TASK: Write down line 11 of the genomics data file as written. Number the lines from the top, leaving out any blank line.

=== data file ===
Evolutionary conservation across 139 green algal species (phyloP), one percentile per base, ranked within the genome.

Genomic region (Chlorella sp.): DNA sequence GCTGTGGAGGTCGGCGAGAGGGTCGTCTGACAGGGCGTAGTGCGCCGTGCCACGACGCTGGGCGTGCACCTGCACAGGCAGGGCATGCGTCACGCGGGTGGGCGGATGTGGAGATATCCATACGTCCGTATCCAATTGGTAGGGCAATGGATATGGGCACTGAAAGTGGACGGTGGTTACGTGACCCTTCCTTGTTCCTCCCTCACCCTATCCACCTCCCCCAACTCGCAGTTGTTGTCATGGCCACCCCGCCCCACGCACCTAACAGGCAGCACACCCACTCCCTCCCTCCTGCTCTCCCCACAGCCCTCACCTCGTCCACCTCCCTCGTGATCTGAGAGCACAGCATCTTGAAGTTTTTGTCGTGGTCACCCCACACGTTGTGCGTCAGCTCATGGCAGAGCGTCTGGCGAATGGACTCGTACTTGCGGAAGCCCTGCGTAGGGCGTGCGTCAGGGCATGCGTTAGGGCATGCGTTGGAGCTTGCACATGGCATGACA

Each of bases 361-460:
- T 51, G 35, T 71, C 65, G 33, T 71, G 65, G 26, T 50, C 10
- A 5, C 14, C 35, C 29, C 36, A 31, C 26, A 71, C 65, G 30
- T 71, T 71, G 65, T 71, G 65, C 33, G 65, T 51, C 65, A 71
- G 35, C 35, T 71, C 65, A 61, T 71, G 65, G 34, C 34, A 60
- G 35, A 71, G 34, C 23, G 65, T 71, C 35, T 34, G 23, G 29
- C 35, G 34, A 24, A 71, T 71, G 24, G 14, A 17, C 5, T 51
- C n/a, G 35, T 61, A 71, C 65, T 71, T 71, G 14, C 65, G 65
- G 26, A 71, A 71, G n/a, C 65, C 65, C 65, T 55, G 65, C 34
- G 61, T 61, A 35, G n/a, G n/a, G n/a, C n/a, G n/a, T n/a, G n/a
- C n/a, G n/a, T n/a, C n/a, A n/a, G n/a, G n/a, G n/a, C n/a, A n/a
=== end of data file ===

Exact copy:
- G 26, A 71, A 71, G n/a, C 65, C 65, C 65, T 55, G 65, C 34